At their first monetary policy meeting of 2022, the Reserve Bank of Australia (RBA) acknowledged that the economy “remains resilient” despite the recent Omicron outbreak which has not derailed the recovery. In its subsequent Statement on Monetary Policy (SOMA), the central bank pivoted from its previous economic forecasts – which had fallen at least a year behind actual data, noting the labor market “has recovered strongly” and inflation has “picked up more quickly than expected”. This allowed the RBA to end its quantitative easing (QE) program earlier than previously envisioned, while base rates were left unchanged at 0.10% (Fig 1). Although the RBA remains “committed to maintaining highly supportive monetary conditions” due to uncertainties over the pandemic; it also switched to a data rather than date dependent trigger for rate hikes, with Governor Lowe admitting rate hikes as early as 2022 were now plausible.
The latest economic data (Fig 2) has significantly outpaced RBA’s forecasts with unemployment declining to 4.2% in December 2021 versus RBA’s expectations (based on its November 2021 SOMA) that it would not reach this level until December 2022. Meanwhile, headline and core inflation had jumped to 3.5% and 2.6% respectively versus RBA’s forecasts that this level would not be reached until at least the fourth quarter of 2024.
Acknowledging the rapid economic rebound following the lifting of lockdown measures in the fourth quarter of 2021, the RBA revised up 2022 GDP to 4.25%. The central bank expects unemployment to fall below 4% later in 2022 and anticipates underlying inflation could hit a peak of 3.25% in the coming quarters. These latest forecasts suggest conditions have been met for rate hikes, but, officially the RBA remains reluctant to assume a more hawkish stance until it has more clarity on the “sustainability of inflation is within the target band of 2 to 3%”.
Ending extraordinary monetary support:
The decision to “cease further purchases under the bond purchase program” following the discontinuation of its yield curve control (YCC) program in November 2021 ends the RBA’s experiment with extraordinary monetary policy support. Since both programs were launched in early 2020, the RBA balance sheet (Fig 1) has more than tripled to AUD 640bn with YCC purchases totaling AUD 80bn and QE purchases totaling AUD 272bn (the remainder was via excess cash support to banks).
The programs injected extra liquidity, encouraged bank lending and kept longer tenor yields anchored. However, acknowledging that “many other central banks have ended” their QE programs and “faster than expected progress has been made towards the RBA's goals”, the central bank judged now was the right time to end them – marking one of the shortest uses of QE among major central banks.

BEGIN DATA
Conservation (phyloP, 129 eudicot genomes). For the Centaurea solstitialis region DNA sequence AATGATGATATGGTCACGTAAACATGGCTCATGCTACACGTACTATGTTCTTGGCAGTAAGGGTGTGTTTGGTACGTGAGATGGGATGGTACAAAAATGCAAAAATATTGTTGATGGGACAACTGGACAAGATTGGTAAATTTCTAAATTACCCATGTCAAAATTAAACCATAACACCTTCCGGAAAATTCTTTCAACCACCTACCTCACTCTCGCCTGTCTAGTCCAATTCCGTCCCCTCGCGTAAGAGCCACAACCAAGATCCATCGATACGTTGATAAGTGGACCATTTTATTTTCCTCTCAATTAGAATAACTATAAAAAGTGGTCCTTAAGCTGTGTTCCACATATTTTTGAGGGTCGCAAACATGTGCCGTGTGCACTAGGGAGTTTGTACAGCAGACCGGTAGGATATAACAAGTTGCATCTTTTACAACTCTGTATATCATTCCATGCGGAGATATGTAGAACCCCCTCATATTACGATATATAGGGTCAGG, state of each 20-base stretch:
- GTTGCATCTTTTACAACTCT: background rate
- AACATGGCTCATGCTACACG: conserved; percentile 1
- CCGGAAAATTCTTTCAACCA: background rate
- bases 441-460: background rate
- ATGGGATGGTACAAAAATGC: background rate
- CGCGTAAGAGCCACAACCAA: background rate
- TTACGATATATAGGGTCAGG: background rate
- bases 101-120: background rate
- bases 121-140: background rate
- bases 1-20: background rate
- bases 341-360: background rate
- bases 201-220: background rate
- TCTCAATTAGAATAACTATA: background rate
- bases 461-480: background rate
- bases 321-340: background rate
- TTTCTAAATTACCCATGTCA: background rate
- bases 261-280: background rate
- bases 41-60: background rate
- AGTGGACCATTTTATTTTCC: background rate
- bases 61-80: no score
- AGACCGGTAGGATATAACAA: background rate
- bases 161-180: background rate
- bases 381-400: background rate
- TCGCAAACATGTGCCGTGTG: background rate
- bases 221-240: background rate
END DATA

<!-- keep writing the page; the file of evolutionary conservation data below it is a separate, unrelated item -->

In anticipation of a monetary policy pivot, Australian bond yields have moved substantially higher in the past few months (Fig 3). While the RBA’s latest monetary policy statement was broadly in line with expectations, bond yields declined slightly and the currency weakened as investors grudging recognized the RBA’s patient stance. Nevertheless, following the RBA governor’s subsequent speech and the updated SOMA economic forecasts, yields rebounded towards previous highs as investors reaffirmed expectations of earlier rate hikes based on RBA staff forecasts that if “realized imply that the bank’s policy goals would be achieved sooner than previously envisaged”.
While the RBA has deferred any decision regarding the reinvest of maturing QE holdings until May 2022, the lack of further purchases should also remove downward pressure on longer tenor yields, which remain susceptible to persistent inflation pressures and the actions of other central banks. However, while the AUD has recovered from its recent lows, with the Federal Reserve expected to hike first and faster, the currency is likely to remain under pressure for the foreseeable future.
The triumvirate of monetary policy statement, Governor Lowe’s speech and the quarterly SOMA has provided significant insights into the RBA’s latest thinking. While acknowledging the strength of recovery and broadening of inflation pressures, the central bank appears hesitant to declare the crisis to be over, stressing patience rather than a rapid return to monetary policy normality. Nevertheless, Governor Lowe’s admission that interest rate hikes this year were plausible will be welcomed by AUD cash investors grappling with record low or zero yields since early 2020.
Although overnight rates is expected to remain low until the RBA actually hikes rates, the possibility of yields below the official OCR target level should diminish as liquidity tightens. Meanwhile, longer term deposits and investments already present opportunities for attractive yield pick-ups (Fig 3). Depending on their investment objectives and risk appetite, cash investors should maintain a disciplined and diversified investment strategy to optimize returns while minimizing the probability of suffering opportunity costs likely due to volatile markets.
Diversification does not guarantee investment returns and does not eliminate the risk of loss. Yields are not guaranteed. Positive yield does not imply positive return.